Five Point Containment
posted on 5/2008 By:
After 20 years, 68 band members, 17 albums, and appearances on Judge Judy, Larry King Live, Jerry Springer, Howard Stern, Talk Soup, MTV, Ripley's Believe it Or Not, and CNN, you’d think Skitzo would have earned some prominence in the metal scene. Instead, Five Point Containment (originally entitled Heavy Shit) sat on the shelf for almost two years until the band signed with Open Grave Records, who pushed back the release on at least one occasion, then made only a half-hearted effort to promote the album once it finally was released. Have you seen a review of this anywhere else? I haven’t. If you are part of the band’s cult following, though, you likely already own this, and no further commentary is required. But, to all of you neophytes, welcome to the world of Skitzo, where the bizarre is the norm, no cow is sacred, and metalheads make metal for metalheads.
Let me just get the negative out of the way first and say that the production is sort of all over the place. The guitar tone is a bit grating at times, the bass tends to stick out more than it should, and overall levels seem out of whack. You get used to it after a few tracks, but you really have to want to listen to it. Thankfully, Skitzo makes it worth your while with some strong material. It’s a bit more macabre than I expected from a band who’s last release was entitled Hellevator Music, and one of who’s most memorable songs is the campy “Cannibal Girl Island,” but the often over-the-top subject matter goes right along with the overall, uneasy sound of the album.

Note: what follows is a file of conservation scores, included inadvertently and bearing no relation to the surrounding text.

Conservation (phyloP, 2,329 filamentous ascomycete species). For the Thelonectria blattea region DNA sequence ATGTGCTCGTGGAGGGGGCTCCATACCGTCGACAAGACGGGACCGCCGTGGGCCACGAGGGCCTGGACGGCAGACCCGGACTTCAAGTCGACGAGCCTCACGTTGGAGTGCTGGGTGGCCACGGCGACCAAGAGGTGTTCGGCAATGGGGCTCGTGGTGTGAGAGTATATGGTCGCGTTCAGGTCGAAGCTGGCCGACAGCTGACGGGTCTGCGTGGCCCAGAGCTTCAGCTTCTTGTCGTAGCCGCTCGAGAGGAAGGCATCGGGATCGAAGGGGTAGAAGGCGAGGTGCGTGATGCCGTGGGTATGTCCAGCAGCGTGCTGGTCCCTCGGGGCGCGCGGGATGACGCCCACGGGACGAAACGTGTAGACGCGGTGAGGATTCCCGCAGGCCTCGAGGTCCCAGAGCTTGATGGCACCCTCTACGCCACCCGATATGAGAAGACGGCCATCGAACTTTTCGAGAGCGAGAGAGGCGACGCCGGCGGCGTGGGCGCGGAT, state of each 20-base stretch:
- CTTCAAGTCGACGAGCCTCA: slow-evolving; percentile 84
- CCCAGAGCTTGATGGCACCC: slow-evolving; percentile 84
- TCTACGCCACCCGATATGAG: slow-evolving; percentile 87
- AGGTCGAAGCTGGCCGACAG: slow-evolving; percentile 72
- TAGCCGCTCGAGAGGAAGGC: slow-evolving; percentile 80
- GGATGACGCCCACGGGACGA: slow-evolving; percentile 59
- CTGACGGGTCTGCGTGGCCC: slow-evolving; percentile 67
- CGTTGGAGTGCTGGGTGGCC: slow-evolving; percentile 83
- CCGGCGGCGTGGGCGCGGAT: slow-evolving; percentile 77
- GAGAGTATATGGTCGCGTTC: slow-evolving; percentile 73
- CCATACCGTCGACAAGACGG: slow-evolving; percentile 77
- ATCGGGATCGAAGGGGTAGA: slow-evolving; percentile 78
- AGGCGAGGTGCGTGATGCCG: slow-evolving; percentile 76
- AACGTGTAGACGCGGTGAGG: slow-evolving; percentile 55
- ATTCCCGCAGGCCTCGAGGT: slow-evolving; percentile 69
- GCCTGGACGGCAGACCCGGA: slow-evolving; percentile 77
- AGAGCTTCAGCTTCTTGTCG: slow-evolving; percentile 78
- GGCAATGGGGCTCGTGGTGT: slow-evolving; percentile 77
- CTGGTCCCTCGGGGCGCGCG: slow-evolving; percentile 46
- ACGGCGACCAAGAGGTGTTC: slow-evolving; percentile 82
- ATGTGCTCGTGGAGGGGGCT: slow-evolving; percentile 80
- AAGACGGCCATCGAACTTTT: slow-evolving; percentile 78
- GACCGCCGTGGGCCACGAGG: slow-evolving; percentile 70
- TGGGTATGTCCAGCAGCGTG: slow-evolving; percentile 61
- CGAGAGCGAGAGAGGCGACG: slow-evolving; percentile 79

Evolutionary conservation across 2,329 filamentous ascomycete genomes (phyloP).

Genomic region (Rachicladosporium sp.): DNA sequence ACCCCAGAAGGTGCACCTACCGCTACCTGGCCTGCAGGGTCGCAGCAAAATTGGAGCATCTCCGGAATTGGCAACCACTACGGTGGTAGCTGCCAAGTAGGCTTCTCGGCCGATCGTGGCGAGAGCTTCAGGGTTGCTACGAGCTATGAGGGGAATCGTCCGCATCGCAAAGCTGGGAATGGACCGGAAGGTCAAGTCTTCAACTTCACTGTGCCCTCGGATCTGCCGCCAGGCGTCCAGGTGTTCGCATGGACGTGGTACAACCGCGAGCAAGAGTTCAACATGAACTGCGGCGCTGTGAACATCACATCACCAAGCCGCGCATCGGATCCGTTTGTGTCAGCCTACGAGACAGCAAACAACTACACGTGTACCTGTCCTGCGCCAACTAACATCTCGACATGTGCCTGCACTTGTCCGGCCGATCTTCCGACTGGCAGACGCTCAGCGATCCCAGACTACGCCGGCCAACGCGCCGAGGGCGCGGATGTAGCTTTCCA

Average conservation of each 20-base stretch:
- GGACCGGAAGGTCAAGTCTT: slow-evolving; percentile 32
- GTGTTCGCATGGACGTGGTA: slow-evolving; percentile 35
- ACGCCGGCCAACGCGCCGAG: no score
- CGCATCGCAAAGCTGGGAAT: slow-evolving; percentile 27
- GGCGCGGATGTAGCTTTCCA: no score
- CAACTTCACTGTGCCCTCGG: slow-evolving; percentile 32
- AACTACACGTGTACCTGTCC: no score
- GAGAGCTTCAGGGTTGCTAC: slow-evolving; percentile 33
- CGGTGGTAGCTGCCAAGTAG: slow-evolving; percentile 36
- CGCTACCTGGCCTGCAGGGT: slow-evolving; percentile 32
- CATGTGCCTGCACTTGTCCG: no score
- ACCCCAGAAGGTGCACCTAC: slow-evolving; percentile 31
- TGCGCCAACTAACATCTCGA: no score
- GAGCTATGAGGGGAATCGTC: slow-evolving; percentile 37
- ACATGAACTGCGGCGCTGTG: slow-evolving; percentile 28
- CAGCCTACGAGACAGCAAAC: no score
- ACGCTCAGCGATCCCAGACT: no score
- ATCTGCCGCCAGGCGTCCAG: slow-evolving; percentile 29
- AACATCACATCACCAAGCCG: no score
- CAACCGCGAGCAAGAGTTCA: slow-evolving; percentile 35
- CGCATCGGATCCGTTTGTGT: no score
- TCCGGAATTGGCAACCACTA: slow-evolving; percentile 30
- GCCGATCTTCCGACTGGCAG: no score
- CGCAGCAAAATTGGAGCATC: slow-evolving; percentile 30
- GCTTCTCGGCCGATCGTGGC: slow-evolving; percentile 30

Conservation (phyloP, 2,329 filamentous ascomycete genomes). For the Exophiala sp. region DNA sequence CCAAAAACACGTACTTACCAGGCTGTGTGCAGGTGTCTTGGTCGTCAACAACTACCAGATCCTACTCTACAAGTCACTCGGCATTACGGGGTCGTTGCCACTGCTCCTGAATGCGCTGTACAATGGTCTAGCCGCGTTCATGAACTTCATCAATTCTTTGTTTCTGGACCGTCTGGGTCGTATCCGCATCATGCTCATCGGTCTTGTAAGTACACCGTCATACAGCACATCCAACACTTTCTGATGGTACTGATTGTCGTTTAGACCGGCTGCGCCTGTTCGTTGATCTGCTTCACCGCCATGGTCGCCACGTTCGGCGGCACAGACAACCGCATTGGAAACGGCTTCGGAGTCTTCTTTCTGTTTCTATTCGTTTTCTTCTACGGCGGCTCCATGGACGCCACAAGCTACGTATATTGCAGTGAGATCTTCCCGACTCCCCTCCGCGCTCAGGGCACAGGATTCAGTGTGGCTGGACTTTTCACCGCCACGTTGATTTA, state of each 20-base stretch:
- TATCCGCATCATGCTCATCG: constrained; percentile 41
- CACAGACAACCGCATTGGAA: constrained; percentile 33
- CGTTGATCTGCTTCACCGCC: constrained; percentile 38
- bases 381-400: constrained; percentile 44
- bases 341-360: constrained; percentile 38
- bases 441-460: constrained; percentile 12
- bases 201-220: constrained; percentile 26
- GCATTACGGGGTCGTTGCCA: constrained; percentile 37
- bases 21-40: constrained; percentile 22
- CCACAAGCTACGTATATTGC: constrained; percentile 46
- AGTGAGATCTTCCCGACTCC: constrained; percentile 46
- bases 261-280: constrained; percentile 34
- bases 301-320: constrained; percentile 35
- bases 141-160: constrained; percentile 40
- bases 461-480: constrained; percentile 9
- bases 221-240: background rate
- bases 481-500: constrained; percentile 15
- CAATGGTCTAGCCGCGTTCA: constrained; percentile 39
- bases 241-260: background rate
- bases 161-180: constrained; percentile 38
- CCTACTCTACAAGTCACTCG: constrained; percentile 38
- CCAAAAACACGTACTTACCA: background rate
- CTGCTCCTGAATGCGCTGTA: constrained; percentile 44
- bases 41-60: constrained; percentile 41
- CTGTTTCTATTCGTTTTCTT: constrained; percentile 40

Right in that vein, “Gag Like a Maggot” and “Stab Her Goodnight” are hard-hitting thrash numbers that play like scripts for B-level horror films. While we’re on the subject of gore, let’s talk about “Head of Laci.” By now, this is hardly topical; in fact, it could be considered downright passé, but that’s what happens when an album sits on the shelf. Never ones to shy away from controversy, they almost seem to be defending Scott Peterson as they ask the question, “Where is the head of Laci?” Or maybe I’m looking way too much into it, and the song simply chronicles the months-long saga in just over 3 minutes and the question being asked with morbid curiosity. I can almost imagine Nate Clark stalking the stage with it mounted on the headstock of his bass.
Changing gears slightly, “Metallic Tyrants” is an apocalyptic epic, short on words but long on riffs, delivered in part by guest guitarist John Marshall (ex-Metal Church/Blind Illusion). The track also features lead vocals by Possessed frontman Jeff Becerra, a metallic tyrant in his own right.Also, the zombie nightmare of “We Are the Dead” features lead guitar by ex-Vio-lence/current Machine Head axeman Phil Demmel. We even get a couple of covers. One is a not uncommon choice – Motorhead’s “Iron Fist” – but the other is “Vengeance is Mine” by Blind Illusion, delivered with such ferocity that it nearly eclipses the original.
If nothing else, Five Point Containment is a testament to the tenacity of Skitzo and Ozanix specifically, who has been doing this for much longer than anyone would expect given the low rate of return. This is an uncompromising album – both musically and lyrically - made by three guys who don’t really care whether you like them or not. After all, they aren’t here to make friends; they’re here to thrash, slam, vomit on, and possibly even main all those they come in contact with.
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